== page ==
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I'd like to make a single board computer capable of booting Linux, with my low-tech garage tools (2 sided PCBs, reflow skillet, no plating through holes).

What's the simplest hardware design I could choose?

Are there any microcontrollers with enough onboard flash/RAM to run Linux/uCLinux?

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  • \$\begingroup\$ Personally, I think it would be simpler to buy one rather than make one. A BeagleBoard is a pretty popular solution at $149. \$\endgroup\$ – semaj Mar 5 '10 at 0:00
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    \$\begingroup\$ I absolutely agree. But, I want to make one :-) \$\endgroup\$ – Toby Jaffey Mar 5 '10 at 0:10
  • \$\begingroup\$ +1 for having the ambition for such an undertaking. Best of luck. \$\endgroup\$ – semaj Mar 5 '10 at 0:56
  • \$\begingroup\$ I agree that it is certainly cheaper/easier to buy one than to build one. There are a variety of solutions out there... Here are a few that I'm aware of: - Gumstix - BeagleBoard - Chumby (easily hack-able) - Plug Computers (SheevaPlug, GuruPlug, etc -- Check out plugapps.com) \$\endgroup\$ – Nate Jul 1 '10 at 23:53
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I'd like to see this too, but my gut instinct is to say "maybe, but it's a lot of work". Even the smallest Linux distro is going to need around a megabyte of RAM to run. This means at least 30 or so additional pins for the RAM controller in the microcontroller, and a couple of big RAM chips.

One of the simplest architectures I know that has Linux for it is the Atmel AVR32 series of parts. The smallest, the AT32UC3A0128 comes in a relatively hacker-friendly 100-pin TQFP package. This is at least amenable to hand-soldering, unlike most of the OS-capable embedded microcontrollers that come in BGA packages. (the chips that have the little solder balls underneath them) You can get an idea as to the complexity of a circuit using that chip by examining the EVK1100 eval board.

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  • \$\begingroup\$ That EVK1100 is a lot more complicated than is strictly necessary. Those kinds of eval boards usually have a lot of extra peripherals - things like LCDs, buttons and such that are there to give you a leg up on getting output from the chip. Making your own board you'll only include the things you care about and usually end up with a much simpler design. \$\endgroup\$ – edebill Mar 5 '10 at 17:58
  • \$\begingroup\$ Most eval boards, definitely. The EVK1100 looks a bit better than many in by separating out those parts that are core and those that are peripherals. At least it seems like that from the pics, I don't have one. :) \$\endgroup\$ – todbot Mar 6 '10 at 8:56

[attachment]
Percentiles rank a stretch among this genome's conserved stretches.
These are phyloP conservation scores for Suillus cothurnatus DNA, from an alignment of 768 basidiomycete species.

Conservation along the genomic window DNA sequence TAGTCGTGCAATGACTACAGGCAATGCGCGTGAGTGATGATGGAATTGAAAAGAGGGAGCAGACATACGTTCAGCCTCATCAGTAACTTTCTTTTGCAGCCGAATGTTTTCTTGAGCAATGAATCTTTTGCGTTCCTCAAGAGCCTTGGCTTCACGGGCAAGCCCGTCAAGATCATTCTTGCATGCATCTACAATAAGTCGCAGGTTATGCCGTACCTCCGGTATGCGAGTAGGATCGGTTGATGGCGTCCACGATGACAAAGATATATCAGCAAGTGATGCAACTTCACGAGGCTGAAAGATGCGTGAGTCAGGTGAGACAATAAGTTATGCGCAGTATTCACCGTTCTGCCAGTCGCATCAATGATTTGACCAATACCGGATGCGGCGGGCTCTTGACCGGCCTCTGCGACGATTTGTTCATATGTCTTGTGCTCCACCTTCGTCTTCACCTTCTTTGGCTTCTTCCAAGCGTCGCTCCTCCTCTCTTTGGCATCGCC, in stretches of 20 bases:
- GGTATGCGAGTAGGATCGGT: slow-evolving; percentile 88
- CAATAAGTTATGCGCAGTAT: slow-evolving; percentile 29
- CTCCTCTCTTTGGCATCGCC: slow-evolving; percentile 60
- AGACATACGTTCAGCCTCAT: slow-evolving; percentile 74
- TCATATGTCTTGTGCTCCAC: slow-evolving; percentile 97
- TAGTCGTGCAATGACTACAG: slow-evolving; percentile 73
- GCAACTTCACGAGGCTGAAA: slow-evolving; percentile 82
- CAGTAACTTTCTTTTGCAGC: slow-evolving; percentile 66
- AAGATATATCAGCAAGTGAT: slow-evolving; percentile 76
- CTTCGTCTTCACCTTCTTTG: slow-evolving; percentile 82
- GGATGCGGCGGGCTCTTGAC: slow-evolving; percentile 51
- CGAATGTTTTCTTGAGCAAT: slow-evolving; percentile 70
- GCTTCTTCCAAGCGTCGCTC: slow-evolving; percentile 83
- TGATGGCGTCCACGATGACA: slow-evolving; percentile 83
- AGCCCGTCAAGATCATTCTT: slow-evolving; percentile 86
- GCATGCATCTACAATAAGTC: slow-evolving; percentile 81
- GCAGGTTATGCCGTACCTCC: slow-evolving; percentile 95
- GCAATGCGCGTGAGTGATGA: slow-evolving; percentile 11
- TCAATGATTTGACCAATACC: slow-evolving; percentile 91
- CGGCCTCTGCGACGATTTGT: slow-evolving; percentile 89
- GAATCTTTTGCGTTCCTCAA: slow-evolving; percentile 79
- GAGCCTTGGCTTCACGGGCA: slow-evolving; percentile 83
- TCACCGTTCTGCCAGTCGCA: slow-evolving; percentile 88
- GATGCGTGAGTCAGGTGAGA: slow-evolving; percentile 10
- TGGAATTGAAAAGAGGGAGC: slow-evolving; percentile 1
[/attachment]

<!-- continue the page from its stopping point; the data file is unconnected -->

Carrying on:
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Linuxstamp is probably your best bet. It's open and has the PCB drawings, schematics, etc available. But as far as doing it at home - probably not. There's some very fine pitches on some of the parts. You're welcome to try, but it seems like a fair bit of consternation to me.

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The Nintendo DS is capable of running uCLinux. You can get a used one for cheap, the only peripheral you need to run Linux on it is a microSD adapter (can be had for $15 from dealextreme.com) and a microSD (small ones are basically free these days)

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You pretty much need a decent size piece of RAM and flash outside the MCU/MPU. If I was going to make a bare bones Linux system, I think I would go with simple cheap ARM with a serial port. You could make a tiny PCB with 4MB of RAM, 2MB of FLASH, RS-232 transceiver, COM port, and the ARM. You could get real fancy by adding ethernet, but that won't add too much real estate to the PCB.

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I believe you are looking for something like the following http://hforsten.com/making-embedded-linux-computer.html

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    \$\begingroup\$ Nice project. However while that can be assembled and soldered at home, it needs a professionally made PCB, while the question asks about making the PCB at home also. \$\endgroup\$ – Ben Voigt Nov 12 '16 at 4:25
  • \$\begingroup\$ hmmm yes. I guess thats going to be a little tough.. \$\endgroup\$ – Dina Dec 6 '16 at 16:06

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